2014 is over and done with and you know what that means – that’s right, it’s time for yet another ‘Top 10 Films of 2014’ list! Except this one is special – not just because it’s my Top 10 Films of 2014 list, not even because it’s my first ever Top 10 Films list (which it is), but because it’s my first ever blog entry. Ever. I’ve had this website for just over four years now and I never really wanted it to be just a few static pages of information about myself; I wanted it to be dynamic, to add something new on a regular basis. At some point I realised that the best way of doing that would be to add a blog section, and switching to a WordPress-based site a couple of years ago certainly helped with that, but even though I did that, and then gave the site a further revamp earlier this year, I simply haven’t gotten around to writing a blog entry before now. I think the problem has been that I built it up in my head too much – thinking that somehow my first blog post had to be The Greatest Blog Post Ever and that I needed to set aside a huge chunk of time to write it and make sure it was perfect. Finally, I realised that probably the best way to approach it would be to just get on with it and so, without standing on ceremony, welcome to my blog, where I will write about stuff that I do, stuff that I hope to do and what I think about stuff – primarily, but not limited to, films. I hope you enjoy reading it, it would be great if you could subscribe, like/share my posts and leave some comments, because that sort of social media ego boost will keep me coming back to write more – and hopefully you’ll find it all worth reading!
And now, Without further ado, here they are –
My Top 10 Films of 2014
What can you say about this movie except ‘Everything is Awesome!’ When it was first announced that a Lego movie was in the works I think the dumbfounded reactions from most people were entirely justified – after all, how can you adapt a toy, especially a toy like Lego, which doesn’t have any particular setting, characters or plot into a movie? And didn’t anyone learn anything from the Battleship movie? I’ll admit that, after initially dismissing it, I became somewhat interested in it when I saw some of the actors who had been cast in it – big names like Liam Neeson, Morgan Freeman and Will Ferrell, personal favourites like Alison Brie and Charlie Day and – the one that excited me the most – Will Arnett as Batman! The first trailer sold me on the visual style – it’s clearly all been put together with CGI but there’s an underlying painstaking attention to detail that suggests the animators started from the ground up with individual Lego blocks, especially when it comes to things like the way the fire is animated and the way Wyldstyle’s hair moves when she shakes her head. By the time of the theatrical release I was really looking forward to The Lego Movie but even with my now-raised expectations I was still blown away.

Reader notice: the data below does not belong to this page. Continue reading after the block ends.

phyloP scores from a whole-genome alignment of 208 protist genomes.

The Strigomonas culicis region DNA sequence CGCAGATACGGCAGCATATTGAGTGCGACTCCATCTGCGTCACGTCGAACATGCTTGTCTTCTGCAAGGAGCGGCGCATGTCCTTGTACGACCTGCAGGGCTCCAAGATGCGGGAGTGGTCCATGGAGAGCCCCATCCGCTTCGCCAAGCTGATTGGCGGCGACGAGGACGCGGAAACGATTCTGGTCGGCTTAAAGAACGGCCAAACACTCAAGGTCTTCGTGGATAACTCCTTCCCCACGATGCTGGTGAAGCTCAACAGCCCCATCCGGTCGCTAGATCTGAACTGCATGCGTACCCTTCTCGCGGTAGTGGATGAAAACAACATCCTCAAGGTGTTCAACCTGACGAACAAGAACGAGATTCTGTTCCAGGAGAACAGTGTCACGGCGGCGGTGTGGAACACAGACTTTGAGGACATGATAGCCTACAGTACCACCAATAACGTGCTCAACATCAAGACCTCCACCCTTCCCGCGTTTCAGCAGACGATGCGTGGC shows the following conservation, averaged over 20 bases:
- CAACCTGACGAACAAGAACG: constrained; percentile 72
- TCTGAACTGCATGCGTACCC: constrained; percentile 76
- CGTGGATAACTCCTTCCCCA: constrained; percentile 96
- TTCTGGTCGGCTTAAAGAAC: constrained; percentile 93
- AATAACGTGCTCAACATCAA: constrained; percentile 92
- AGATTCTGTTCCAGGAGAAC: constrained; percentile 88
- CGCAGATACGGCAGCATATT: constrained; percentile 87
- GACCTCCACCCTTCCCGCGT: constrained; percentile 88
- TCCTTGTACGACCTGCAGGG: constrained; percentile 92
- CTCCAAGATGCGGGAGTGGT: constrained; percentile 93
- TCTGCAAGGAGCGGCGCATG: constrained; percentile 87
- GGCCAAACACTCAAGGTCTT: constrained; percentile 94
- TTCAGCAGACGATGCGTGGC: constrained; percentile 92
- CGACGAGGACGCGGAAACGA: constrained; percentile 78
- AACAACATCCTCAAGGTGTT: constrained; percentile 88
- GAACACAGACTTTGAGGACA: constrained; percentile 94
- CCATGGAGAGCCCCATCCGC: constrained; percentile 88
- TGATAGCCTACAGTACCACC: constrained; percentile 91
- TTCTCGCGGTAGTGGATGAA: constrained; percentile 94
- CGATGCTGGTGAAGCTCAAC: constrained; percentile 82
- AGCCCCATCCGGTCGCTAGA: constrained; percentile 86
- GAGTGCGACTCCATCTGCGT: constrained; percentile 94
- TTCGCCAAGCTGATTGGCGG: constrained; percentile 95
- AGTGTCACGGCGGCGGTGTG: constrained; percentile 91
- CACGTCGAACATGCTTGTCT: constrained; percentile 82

It’s not just an entertaining movie – although obviously it is primarily aimed at kids, so it’s a visual feast with a plot that’s easy to follow and chock full of visual gags – it also manages to be incredibly witty, satirical and, ultimately, heartwarming. Without writing a plot summary or invoking any spoilers I will just say that it turns out to be not just a movie made by animating Lego but a movie that is about Lego – the toy, as well as what it means to different people, and just like the toy, everyone is going to get something out of it.
2) Guardians of the Galaxy
Marvel Studios’ latest movie (and technically the end of Phase 2, as it’s the last before next year’s ‘Avengers: Age of Ultron’, not that ‘Guardians’ will be tying into the other films just yet) is a bit of a departure. Whilst the Marvel Cinematic Universe is not quite as gritty or realistic as Christopher Nolan’s ‘Dark Knight’ trilogy, none of the previous films have had two out of the five main characters be entirely CGI – and if they had, they wouldn’t have been a talking raccoon and a (slightly less eloquent but still talking) tree. I heard reports that Disney/Marvel were not entirely confident about this film but I never understood why – unlike The Lego Movie, I was sold on this from the get-go. Like most people (if they’re honest) I hadn’t heard about the Guardians of the Galaxy previously, so I had no idea what to expect, but I was hooked on the feeling from the first trailer thanks to its combination of colourful characters and cheesy ’80s music. I also had faith in James Gunn, as I’m a big fan of both ‘Slither’ and ‘Super’.
‘Guardians’ turned out to be both a technical and creative triumph. It’s a slick, gorgeous, action-packed sci-fi/fantasy adventure that doesn’t allow any of those things to take centre stage. Instead, it’s all about the characters – a ragtag group of people, aliens and alien people that become endeared to one another for various reasons and end up saving the galaxy together. It’s given us Groot, a fully CGI character who manages to say more with his soulful eyes and facial expressions than he does with dialogue, and Chris Pratt v2 – somehow just as cute, funny and charming as before but now with added dramatic acting chops and sex appeal. Oh, and an excuse to have ‘Escape (the Piña Colada Song)’ on our regular playlists without having to cough loudly and skip past it if there’s company present.
What, you didn’t think this list was going to be all light-hearted, entertaining films, did you? I studied film at university, you know! No, this is where it gets dark and a bit more critical. Calvary is an amazing film and I would tell everyone to watch it, but I would also warn them about it – this is one of those films that starts off dark and depressing and never lets up. If you know the premise you will know that it starts with a small-town Irish priest hearing confession from a man who tells him that he is going to kill him in one week, just to prove a point, and then it’s all downhill from there, exploring the relationships between the priest, his daughter and the other people in the town during the week that leads to the impending confrontation.